"The Burning Bed"
A turning point in battle against domestic violence
Department of Criminal Justice
Beaten, bruised, broken bones and black eyes. Humiliated, discouraged and emotionally damaged. These are just a few of the things that Francine Hughes went through for over 12 years receiving abuse from her husband, James “Mickey” Hughes. Every nine seconds in the U.S. a women is assaulted or beaten (Schneider, 2000). Her story is a unique one in a sense, which she lived in a time where no one spoke publically about spousal abuse at all. Women were told that what happens in the house stays in the house and no one else should know about it. So for years Francine stood firm to that pact until the day she couldn’t take anymore. March 9, 1977, was that day. This research explores the story of Francine Hughes and how she killed her husband Mickey Hughes. This research will give statistical information about how the Criminal Justice System changed after the acquittal of Francine Hughes as well. Finally, this research will show the correlation of the awareness of abuse to women before and after the case was complete. Francine Hughes, born and raised in Michigan met James Mickey Hughes when she was sixteen. Ironically, her father was abusive to her mother. "My mother stayed because of the children," says Francine, who left school and married Mickey Hughes, an aloof 18-year-old dropout. "I thought he was so sophisticated. He had his own car and most people I knew didn't." (Diliberto, 1984). The abuse began shortly after their wedding. He started out lightly by ripping off her clothes because he felt she was dressing too provocatively. He would be mentally abusive and tell her things about how she looked and how stupid she was. Because he didn’t finish school, Mickey was always looking for a job. Mickey drifted from job to job, doing construction work and other forms of manual labor, but often wasted his inadequate earnings on drinking sprees. He was living pay check to pay check throughout their marriage and it contributed to his development of alcoholism. Reports shows that ninety-two percent of the domestic abuse assailants use alcohol or other drugs on the day of the assault (alcoholism.about.com). Francine Hughes Wilson. October 23, 1980. / File photo, Lansing State Journal Francine and Mickey quickly added four children in the marriage which made things more complicated and more expensive to live. Mickey usually left Francine with no money for food or for rent when she was expecting her fourth child, Nicole. She then reached a point of desperation. With the assistance of a local social worker, she filed a decree of divorce and put in an application for welfare. But even after the divorce was approved in April 1971, Mickey refused to respect it. When Francine tried to keep him out of the house, he abused her. She realized things were no different than before. Mickey came and went as he pleased. Some weeks later Mickey had a near-fatal car accident that left him with several fractures and a head injury. An abuser does not “play fair.” Abusers use fear, guilt, shame, and intimidation to wear you down and keep you under his or her thumb (Smith, Segal).After waking from a coma, Mickey used his situation to draw Francine back to his control. The first person he requested for was ex-wife Francine. Afflicted by feelings of guilt, she continued to visit Mickey during his forty day hospital stay. She ultimately took him home to nurse him back to recovery. Francine really felt imprisoned after his accident. She didn’t know why she felt so indebted to that man, but she did. Then the real turmoil began.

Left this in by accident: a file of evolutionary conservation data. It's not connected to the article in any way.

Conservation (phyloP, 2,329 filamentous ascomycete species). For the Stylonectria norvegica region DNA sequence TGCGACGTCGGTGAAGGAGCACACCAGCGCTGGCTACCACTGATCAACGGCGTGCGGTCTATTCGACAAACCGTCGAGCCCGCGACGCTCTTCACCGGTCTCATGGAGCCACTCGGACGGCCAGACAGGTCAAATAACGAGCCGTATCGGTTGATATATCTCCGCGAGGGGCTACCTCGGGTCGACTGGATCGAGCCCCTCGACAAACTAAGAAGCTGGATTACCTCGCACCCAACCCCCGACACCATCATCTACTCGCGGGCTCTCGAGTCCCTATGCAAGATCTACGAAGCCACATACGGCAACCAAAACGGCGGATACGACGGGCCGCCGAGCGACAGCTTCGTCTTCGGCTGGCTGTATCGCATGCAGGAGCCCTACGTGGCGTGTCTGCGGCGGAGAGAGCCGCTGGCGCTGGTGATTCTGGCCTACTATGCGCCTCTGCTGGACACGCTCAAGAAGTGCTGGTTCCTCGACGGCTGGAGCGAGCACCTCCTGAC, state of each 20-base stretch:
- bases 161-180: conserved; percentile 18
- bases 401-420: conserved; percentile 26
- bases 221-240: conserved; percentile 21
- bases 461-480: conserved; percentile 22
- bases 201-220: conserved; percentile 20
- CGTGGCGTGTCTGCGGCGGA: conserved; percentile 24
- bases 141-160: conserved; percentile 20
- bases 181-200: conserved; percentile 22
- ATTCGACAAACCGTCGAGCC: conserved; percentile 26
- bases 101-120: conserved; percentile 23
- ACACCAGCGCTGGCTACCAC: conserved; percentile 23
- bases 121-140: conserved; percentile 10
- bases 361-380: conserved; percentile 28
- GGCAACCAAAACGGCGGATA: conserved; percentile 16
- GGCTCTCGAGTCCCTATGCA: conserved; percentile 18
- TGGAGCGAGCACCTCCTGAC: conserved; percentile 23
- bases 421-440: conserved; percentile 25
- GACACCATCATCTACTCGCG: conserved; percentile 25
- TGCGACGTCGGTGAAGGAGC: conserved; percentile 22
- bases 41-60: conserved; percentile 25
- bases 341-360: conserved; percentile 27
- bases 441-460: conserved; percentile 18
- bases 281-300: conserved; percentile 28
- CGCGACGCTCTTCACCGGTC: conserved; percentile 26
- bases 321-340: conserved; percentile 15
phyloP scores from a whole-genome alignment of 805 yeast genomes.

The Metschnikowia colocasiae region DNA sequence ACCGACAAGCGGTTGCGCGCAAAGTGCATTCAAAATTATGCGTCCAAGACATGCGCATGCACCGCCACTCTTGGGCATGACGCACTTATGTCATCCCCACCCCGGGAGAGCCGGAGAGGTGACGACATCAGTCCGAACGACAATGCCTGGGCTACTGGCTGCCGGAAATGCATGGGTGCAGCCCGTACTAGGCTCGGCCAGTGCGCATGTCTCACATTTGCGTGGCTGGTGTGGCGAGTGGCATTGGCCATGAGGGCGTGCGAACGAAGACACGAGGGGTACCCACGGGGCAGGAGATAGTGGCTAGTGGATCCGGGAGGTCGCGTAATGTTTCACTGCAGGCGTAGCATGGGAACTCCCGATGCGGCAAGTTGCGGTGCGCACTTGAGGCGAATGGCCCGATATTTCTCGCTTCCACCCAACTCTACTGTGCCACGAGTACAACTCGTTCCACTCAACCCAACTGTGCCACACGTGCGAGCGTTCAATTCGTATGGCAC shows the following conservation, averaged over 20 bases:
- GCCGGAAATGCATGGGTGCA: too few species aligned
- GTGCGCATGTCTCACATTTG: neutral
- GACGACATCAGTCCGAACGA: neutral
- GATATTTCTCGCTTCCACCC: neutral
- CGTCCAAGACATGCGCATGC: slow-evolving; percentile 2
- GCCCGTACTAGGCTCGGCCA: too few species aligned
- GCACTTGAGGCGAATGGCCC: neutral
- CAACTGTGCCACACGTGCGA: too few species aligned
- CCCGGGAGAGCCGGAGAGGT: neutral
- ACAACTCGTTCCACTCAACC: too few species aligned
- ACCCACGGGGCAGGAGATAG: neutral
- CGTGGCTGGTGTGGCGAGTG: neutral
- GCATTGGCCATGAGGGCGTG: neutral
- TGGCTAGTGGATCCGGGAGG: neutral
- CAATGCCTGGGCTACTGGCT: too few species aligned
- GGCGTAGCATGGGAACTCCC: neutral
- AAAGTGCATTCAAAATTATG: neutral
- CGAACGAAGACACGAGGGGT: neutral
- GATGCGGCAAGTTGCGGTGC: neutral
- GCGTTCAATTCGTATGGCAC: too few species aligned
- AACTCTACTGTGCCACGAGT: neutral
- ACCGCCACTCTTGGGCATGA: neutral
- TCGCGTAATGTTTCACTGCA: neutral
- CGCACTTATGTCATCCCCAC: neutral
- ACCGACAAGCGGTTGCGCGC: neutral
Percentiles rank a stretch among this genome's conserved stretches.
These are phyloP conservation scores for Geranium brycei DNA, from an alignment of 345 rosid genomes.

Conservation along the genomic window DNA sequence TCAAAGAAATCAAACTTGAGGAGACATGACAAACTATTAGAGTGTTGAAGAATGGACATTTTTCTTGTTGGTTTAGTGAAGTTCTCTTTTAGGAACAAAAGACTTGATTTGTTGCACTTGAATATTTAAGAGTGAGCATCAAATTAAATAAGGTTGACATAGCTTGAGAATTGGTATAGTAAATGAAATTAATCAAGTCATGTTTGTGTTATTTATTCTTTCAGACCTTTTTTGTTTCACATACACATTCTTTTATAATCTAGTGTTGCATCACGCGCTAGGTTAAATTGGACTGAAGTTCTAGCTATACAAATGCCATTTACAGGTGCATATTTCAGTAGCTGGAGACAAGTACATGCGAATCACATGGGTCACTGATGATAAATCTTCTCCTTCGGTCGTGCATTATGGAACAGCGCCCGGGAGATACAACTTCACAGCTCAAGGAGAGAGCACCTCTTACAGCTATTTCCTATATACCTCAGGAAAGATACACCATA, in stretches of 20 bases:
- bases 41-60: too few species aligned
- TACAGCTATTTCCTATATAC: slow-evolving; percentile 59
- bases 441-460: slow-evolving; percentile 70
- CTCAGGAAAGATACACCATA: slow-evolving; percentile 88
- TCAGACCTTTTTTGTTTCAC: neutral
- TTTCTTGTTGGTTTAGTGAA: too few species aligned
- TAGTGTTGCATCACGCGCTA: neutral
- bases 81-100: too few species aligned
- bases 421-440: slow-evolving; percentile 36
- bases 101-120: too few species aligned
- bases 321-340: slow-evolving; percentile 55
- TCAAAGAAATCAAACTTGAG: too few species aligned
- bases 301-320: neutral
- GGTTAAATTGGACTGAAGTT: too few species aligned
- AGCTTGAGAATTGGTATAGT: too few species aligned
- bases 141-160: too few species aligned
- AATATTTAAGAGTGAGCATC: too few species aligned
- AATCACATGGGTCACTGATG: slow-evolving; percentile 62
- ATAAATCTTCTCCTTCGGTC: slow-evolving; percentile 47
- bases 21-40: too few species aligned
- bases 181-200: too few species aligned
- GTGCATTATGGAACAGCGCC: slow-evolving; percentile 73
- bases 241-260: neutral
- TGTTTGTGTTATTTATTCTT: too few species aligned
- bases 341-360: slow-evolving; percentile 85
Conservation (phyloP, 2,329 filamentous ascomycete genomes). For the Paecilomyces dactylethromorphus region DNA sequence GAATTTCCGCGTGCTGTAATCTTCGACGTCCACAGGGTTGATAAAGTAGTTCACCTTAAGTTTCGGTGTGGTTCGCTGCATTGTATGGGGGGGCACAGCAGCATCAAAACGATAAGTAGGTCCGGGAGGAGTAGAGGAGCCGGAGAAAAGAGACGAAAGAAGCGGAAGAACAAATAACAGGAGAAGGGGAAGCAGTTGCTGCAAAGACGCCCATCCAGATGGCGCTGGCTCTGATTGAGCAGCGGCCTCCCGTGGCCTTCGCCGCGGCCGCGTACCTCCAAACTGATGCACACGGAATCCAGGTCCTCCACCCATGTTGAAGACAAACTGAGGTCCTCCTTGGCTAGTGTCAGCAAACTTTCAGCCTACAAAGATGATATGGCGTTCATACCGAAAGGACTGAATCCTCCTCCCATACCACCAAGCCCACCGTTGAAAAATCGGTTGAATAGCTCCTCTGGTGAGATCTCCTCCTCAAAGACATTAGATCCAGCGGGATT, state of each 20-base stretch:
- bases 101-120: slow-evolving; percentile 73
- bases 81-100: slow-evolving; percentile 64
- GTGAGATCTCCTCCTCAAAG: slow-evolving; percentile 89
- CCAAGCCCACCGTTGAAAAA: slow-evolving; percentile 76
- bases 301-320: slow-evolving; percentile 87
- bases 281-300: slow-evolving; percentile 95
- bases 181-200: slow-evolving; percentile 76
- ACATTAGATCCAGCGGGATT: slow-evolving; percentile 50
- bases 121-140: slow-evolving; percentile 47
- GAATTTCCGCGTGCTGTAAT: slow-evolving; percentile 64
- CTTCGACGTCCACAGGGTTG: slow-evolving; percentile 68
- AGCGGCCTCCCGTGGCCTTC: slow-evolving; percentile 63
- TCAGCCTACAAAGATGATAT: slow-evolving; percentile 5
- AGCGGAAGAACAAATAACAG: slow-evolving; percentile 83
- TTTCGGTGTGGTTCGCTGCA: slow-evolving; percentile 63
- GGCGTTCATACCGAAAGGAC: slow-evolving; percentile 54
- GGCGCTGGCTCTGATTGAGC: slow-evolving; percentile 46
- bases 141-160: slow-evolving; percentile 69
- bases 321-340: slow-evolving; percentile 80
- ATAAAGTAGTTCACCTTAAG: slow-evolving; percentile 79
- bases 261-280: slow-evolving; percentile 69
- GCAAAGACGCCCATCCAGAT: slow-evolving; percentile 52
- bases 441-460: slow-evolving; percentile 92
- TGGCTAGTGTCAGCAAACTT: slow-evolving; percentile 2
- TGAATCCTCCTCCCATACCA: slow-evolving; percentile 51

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Negating to look for work, Mickey started drinking more severely and beating Francine every few...
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